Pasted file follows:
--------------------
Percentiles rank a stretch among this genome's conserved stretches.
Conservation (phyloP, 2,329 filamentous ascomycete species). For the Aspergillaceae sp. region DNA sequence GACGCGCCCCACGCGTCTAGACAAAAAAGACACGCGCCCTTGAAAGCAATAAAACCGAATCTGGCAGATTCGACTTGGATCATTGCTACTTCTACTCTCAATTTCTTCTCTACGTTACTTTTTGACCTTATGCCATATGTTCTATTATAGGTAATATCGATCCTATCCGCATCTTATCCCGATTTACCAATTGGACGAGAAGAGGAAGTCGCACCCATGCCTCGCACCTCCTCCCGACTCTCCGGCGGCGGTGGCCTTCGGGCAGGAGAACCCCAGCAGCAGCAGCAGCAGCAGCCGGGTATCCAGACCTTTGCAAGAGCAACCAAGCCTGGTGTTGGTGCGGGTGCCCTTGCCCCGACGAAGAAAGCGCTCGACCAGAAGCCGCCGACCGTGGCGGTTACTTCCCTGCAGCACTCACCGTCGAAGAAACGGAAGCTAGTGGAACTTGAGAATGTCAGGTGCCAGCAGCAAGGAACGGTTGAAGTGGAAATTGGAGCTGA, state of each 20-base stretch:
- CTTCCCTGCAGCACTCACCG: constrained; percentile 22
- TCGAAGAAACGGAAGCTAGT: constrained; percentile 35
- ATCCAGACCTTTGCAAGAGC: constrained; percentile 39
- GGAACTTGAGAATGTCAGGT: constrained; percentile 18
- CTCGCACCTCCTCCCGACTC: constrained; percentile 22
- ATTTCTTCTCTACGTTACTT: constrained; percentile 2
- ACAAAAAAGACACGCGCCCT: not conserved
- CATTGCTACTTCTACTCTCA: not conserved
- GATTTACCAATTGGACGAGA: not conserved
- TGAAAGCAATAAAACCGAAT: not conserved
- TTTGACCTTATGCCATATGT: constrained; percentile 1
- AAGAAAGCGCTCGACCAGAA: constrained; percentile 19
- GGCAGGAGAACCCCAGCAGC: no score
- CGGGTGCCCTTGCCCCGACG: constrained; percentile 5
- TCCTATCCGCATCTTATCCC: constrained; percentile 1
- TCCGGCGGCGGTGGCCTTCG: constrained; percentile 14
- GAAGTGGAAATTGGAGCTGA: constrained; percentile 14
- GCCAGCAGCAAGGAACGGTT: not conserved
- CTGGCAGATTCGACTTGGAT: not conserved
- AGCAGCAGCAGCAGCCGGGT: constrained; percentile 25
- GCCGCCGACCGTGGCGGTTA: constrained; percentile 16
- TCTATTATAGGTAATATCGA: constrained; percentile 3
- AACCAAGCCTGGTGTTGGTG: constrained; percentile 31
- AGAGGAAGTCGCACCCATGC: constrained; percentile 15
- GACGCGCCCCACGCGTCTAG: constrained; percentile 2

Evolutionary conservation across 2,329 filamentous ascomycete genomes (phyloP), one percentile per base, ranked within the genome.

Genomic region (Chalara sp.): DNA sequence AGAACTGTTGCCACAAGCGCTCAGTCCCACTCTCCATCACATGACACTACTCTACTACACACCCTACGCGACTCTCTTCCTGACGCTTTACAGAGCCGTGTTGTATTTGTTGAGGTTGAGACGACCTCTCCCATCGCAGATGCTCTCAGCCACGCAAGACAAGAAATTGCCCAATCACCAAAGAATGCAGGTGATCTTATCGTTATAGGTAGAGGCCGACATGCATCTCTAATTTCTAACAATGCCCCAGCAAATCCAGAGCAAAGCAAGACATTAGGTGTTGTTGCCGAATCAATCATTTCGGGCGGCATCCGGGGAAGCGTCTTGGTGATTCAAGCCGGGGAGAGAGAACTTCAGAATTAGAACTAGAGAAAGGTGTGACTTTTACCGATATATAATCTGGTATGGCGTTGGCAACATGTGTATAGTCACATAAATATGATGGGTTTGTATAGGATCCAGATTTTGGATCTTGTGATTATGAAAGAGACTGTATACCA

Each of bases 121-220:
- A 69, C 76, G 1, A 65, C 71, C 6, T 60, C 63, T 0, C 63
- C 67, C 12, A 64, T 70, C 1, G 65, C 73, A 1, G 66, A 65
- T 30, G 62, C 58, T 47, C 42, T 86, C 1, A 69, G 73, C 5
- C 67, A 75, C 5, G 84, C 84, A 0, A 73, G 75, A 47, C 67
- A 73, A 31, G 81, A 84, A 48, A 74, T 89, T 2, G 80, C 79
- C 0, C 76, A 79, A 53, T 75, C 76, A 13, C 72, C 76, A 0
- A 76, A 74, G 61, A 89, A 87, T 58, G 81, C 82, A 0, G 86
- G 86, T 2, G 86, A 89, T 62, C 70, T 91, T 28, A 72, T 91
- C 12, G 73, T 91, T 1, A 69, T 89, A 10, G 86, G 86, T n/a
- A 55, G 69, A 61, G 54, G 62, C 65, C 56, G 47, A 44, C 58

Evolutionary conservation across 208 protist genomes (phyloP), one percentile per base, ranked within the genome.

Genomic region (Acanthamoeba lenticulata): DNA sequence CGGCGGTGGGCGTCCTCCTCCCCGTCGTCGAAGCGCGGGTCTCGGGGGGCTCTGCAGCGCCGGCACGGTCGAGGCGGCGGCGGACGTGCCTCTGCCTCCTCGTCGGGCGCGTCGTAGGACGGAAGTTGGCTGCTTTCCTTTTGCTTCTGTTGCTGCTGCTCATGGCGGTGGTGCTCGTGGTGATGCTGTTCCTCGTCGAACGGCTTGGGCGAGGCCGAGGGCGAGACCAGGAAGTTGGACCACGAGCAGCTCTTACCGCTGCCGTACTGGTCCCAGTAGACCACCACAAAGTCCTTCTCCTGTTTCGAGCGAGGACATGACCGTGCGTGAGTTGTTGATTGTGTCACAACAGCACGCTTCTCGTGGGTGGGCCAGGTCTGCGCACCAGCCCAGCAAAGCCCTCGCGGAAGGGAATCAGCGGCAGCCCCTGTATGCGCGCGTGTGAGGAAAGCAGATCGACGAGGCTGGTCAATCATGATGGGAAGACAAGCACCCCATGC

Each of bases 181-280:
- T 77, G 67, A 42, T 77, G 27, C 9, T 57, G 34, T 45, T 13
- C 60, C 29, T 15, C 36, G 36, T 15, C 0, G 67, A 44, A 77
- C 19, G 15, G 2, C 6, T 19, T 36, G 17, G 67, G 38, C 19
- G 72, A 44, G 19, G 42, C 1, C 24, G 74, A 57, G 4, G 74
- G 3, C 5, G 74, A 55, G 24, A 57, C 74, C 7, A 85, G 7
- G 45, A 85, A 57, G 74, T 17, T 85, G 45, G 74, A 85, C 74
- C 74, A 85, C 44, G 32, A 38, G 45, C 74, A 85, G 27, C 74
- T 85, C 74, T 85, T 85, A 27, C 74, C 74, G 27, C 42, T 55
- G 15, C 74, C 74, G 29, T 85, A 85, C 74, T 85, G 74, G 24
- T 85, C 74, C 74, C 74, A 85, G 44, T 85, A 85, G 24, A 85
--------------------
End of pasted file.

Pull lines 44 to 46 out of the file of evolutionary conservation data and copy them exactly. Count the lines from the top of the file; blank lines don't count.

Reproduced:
- T 77, G 67, A 42, T 77, G 27, C 9, T 57, G 34, T 45, T 13
- C 60, C 29, T 15, C 36, G 36, T 15, C 0, G 67, A 44, A 77
- C 19, G 15, G 2, C 6, T 19, T 36, G 17, G 67, G 38, C 19